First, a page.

How does the connection between our bodies and memories change as we age? Artist Casey Curran (previously) attends to this question in a new series of kinetic sculptures. Titled Carrion Blooms, the works reference degeneration and decay and how the body’s stamina wanes. “We can all recall those days when our energy seemed endless, twenty-four-hour benders where we somehow managed to cram everything in; work, school, hobbies, friends, and family. The time felt limitless with possibilities,” Curran says.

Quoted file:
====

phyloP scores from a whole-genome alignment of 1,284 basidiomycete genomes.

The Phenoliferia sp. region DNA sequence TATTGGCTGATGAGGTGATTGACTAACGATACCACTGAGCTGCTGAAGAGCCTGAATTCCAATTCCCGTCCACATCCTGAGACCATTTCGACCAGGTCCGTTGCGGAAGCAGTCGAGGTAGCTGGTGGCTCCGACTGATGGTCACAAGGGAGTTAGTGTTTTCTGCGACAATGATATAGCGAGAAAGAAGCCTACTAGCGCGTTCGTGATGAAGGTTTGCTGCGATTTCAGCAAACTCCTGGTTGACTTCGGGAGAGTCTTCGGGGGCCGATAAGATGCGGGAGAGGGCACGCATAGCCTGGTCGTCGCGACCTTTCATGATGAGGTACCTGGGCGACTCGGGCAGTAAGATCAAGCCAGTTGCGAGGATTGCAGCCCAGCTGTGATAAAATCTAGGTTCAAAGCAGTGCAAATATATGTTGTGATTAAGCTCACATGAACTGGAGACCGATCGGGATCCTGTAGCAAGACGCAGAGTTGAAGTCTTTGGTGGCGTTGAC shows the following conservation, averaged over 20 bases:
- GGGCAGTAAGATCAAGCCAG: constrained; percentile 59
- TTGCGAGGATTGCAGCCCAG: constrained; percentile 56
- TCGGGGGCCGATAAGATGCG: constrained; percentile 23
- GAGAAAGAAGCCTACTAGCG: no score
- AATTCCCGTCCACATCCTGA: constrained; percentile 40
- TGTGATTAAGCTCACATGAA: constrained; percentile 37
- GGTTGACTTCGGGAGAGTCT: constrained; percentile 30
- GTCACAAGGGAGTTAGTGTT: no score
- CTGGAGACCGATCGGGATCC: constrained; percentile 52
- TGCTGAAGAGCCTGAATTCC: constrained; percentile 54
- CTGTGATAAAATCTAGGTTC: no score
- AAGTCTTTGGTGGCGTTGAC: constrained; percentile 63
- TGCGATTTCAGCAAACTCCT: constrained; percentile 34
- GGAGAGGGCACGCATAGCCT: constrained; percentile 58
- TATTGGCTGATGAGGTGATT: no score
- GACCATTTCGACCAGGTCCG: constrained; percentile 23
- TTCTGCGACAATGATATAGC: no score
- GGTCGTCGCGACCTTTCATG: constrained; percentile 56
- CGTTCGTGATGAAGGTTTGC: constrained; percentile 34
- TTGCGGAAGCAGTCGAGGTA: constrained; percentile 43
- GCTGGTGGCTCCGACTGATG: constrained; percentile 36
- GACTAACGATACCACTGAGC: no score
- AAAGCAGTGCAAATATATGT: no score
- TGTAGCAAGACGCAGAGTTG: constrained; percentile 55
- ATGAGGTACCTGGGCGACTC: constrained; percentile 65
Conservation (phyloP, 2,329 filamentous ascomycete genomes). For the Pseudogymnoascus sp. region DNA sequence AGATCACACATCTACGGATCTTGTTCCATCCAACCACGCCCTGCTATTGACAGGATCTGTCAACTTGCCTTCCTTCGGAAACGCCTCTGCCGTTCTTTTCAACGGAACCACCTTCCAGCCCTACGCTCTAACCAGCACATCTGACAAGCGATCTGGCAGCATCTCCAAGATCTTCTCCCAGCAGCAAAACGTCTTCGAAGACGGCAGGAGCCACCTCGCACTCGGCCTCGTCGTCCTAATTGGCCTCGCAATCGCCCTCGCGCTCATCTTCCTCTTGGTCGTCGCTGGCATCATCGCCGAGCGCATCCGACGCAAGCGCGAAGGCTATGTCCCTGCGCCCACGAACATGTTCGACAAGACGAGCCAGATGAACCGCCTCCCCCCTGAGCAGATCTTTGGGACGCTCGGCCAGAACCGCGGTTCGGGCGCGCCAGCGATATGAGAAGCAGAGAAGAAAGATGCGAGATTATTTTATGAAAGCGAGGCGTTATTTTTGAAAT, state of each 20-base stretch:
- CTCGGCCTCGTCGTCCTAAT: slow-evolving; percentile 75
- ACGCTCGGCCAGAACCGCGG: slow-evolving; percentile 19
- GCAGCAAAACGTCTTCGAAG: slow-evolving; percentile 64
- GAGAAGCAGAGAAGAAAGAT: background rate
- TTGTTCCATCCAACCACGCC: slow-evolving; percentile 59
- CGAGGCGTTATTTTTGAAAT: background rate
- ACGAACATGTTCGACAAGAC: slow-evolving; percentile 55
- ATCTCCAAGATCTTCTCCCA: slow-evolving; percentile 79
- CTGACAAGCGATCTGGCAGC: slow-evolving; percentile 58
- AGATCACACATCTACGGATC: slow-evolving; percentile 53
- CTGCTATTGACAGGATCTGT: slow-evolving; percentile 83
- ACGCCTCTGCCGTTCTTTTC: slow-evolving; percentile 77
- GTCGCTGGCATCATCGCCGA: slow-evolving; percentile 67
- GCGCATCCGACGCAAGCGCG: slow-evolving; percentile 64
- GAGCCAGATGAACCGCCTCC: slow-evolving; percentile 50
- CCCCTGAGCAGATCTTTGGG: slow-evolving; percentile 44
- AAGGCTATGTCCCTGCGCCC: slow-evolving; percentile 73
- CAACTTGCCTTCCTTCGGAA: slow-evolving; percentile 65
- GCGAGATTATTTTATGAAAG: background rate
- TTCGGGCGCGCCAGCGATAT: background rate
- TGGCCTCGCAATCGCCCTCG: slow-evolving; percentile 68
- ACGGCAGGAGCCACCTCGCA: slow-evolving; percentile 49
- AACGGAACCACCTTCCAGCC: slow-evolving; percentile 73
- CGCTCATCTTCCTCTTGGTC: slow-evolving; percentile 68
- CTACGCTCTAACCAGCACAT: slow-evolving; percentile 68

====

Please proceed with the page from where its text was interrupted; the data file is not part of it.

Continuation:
Hand-cranks animate laser-cut insects and flowers made of mylar, which flutter, blossom, and retreat to their static positions. Emphasizing inevitable transformation and the fleeting nature of life, the artist likens the gilded skeletal structures to scaffolding, a prized foundation “to place the future on…Carrion Blooms is about how we change over time, how we use our days differently with age, and what it means to let go of the past,” he says. “What will be left when we are gone, and who will remember the arrangement we made?”
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